For those statements that are not yet a true “yes” for you, evaluate what sorts of changes you can make to turn them into yesses, particularly as you go about reinventing or phasing out certain elements of your work life.

Creating a unique, meaningful retirement, says Leider, is first and foremost about leveraging “this formula of gifts, passions and values.”

Next step: Use the information that surfaces in your annual purpose checkup to get clear about how you’d most like to spend your retirement time.

In the book What Color Is Your Parachute? For Retirement: Planning Now for the Life You Want (Ten Speed, 2007), Richard N. Bolles and John E. Nelson suggest that you ask yourself the following questions:

  1. What do you really want to learn about, or how have you dreamed of developing yourself?
  2. If you were determined to work at something that you absolutely love, what might that be?
  3. What have you wanted to do, just for the sheer pleasure of it?

Corbett suggests cultivating a life portfolio of five or six part-time activities you enjoy enough to want to invest yourself in — regardless of whether you’re paid to do them. These could be things like travel, hobbies, time with loved ones, involvement with good causes or deepening your spirituality.

“When you’re young,” says Corbett, “you may not be thinking about retirement, but you should be thinking about your life portfolio all through your life. Have a plan that’s built around your values. Even if it sits on the back burner for years, have something that’s always being nurtured.”

Manage Your Money

Dreams notwithstanding, you also need enough money to achieve whatever your retirement goals turn out to be, and that takes planning. It’s easiest, of course, if you begin saving early and wisely, but even that may not be enough.

In a world where it’s possible to live past 100, says Kessel, “you have to be able to afford a 40-year retirement, and very few people can do that without any type of income. So continuing to do some kind of work that you love — and that you can see doing into your 60s, 70s and 80s — is the surest retirement strategy.”

The Bressmans, who are taking retirement in several pieces, plan and save diligently for each adventure and are prepared to work past traditional retirement age. Far in advance of a given trip, they sit down and figure out how much money it will require and begin to save a certain amount each month. They direct tax returns, bonuses and reimbursable expenses at work into their
travel savings account.

Their approach has some trade-offs — they know they may have to delay retirement for a few years. Still, they say that what they’ve gained in perspective and experience outweighs everything. Says Valerie Bressman, “We have no sense of regret whatsoever.”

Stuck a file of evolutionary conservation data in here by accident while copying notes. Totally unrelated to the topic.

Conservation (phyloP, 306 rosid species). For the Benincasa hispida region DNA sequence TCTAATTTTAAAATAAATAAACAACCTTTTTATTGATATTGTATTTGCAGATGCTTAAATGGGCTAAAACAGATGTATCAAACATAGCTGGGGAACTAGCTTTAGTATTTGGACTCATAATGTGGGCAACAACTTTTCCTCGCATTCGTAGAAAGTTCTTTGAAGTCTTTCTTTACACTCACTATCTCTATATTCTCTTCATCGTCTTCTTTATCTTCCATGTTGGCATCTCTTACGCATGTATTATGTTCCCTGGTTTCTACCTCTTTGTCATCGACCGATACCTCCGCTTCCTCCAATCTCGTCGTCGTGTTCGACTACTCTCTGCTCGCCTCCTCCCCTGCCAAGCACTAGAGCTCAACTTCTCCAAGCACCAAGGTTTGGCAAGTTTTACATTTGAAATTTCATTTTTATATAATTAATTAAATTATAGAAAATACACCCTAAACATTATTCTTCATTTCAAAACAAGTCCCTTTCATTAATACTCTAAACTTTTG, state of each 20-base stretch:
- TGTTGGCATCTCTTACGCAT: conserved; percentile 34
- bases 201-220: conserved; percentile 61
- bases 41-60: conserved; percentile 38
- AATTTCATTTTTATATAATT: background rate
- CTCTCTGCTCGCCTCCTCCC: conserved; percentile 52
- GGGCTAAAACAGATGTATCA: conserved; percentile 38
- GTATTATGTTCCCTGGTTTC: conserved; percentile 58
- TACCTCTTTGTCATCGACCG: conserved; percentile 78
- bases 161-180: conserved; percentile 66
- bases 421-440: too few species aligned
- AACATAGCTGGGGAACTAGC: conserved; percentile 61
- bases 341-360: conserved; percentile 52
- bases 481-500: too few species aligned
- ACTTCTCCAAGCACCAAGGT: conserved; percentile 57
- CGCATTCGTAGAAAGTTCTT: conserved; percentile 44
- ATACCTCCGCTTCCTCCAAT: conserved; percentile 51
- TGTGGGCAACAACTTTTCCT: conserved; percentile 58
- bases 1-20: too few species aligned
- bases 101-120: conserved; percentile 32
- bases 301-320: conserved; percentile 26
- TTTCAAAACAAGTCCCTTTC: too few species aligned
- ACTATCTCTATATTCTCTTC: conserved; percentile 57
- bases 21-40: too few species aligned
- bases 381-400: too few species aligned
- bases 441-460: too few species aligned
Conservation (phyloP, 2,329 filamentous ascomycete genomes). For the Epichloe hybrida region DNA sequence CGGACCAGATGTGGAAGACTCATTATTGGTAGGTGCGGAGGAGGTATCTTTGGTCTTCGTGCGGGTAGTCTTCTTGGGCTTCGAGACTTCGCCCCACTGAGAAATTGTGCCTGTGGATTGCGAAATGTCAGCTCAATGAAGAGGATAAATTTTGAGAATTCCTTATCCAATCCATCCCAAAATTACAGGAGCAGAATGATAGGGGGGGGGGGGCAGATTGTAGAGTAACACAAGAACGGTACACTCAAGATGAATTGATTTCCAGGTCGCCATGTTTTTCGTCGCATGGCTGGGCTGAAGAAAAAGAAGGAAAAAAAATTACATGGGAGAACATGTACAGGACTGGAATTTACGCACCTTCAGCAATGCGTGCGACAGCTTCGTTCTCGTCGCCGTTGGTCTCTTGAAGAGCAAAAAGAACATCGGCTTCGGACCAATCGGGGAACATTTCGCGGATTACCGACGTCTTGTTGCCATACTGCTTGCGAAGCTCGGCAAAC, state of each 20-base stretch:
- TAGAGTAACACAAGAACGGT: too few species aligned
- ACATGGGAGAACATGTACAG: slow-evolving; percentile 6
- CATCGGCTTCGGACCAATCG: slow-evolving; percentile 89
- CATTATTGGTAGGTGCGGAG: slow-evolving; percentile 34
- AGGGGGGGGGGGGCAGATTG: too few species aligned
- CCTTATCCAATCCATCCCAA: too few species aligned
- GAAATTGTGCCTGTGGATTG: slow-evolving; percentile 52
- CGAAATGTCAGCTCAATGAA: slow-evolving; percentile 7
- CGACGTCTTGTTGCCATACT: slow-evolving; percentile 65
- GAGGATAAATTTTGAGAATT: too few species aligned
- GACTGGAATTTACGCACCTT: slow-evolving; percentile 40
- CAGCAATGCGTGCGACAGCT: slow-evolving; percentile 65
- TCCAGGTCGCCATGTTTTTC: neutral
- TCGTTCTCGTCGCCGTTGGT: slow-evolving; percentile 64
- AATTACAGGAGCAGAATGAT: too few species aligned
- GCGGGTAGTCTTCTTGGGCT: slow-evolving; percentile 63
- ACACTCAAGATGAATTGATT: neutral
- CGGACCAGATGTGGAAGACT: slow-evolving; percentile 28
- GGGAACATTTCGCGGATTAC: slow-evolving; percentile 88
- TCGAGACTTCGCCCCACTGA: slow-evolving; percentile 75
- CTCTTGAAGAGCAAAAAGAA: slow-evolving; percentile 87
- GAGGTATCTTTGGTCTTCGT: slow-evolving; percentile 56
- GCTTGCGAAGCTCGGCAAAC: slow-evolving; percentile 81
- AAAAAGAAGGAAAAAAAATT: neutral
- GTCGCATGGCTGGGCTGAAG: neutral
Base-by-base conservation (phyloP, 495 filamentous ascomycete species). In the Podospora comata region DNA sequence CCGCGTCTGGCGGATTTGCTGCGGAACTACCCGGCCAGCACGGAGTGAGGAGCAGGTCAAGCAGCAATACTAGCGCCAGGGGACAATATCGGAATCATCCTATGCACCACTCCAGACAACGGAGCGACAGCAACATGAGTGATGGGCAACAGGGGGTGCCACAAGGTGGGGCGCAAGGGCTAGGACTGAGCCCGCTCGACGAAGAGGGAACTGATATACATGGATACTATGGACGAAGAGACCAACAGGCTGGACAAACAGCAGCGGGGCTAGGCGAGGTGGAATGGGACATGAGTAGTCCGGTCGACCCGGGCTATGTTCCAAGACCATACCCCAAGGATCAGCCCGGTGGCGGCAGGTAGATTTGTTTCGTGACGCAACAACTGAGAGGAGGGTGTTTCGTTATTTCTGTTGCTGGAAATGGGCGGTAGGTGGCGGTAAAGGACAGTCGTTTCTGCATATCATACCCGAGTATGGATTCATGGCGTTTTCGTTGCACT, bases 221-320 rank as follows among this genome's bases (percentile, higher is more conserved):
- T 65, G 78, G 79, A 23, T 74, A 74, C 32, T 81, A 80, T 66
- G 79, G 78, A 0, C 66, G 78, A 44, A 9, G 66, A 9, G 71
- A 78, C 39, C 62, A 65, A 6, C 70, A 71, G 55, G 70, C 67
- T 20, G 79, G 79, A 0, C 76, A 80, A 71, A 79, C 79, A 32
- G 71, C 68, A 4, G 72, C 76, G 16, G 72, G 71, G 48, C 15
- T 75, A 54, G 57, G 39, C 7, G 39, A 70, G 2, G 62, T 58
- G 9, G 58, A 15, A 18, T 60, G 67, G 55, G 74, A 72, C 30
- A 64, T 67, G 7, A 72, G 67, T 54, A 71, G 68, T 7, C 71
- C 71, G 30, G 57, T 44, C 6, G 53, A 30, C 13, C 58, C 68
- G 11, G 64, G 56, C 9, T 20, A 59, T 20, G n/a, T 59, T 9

Richard Broussard, a 70-year-old in Hartford, Vt., is doing — and financing — his retirement differently. For him, a meaningful retirement is all about staying active and giving back. To that end, he rides his bicycle daily and gives back through involvement at his church, volunteering for the Vermont Department of Corrections and helping with the aftermath of Hurricane Katrina. He also travels, visiting far-flung locales like Sweden, Iran and Syria.

Broussard makes this scenario work financially by continuing to work part-time as a bus and limo driver, which supplements his retirement income from Social Security and payouts from retirement plans with past employers.

For Broussard, the key to saving money for trips is consciously living within his means, which is easier because he paid off his mortgage before retiring and avoided debt back when he was working full-time. His part-time work now supplements his finances and leaves other investment reserves untouched.

Other alternative retirement strategies include shifting away from full-time employment to high-end consulting, starting an entrepreneurial business connected with a passion or hobby, sharing a home and other living expenses with a friend to help retirement funds go further, or choosing another creative career reinvention that you love so much you never want to retire at all.

Make It Happen

Everyone’s goals and financial situations are different, so consult a financial planner and educate yourself about the practical saving and debt-management strategies that will best underwrite your retirement plan. Also consider acquiring good healthcare and long-term disability coverage that will support you in the event of an unforeseen crisis (see Resources below).

The main things you need to begin planning are a clear sense of your gifts, values and priorities; a dollop of imagination; and the initiative to begin sketching and saving for your plan, starting now. Share your retirement vision with your life partner and look for opportunities to support each other’s dreams. Planning ahead will give you the freedom to create a retirement that’s right for you.

Sarah Moran is Minneapolis-based health writer.

Leave a Comment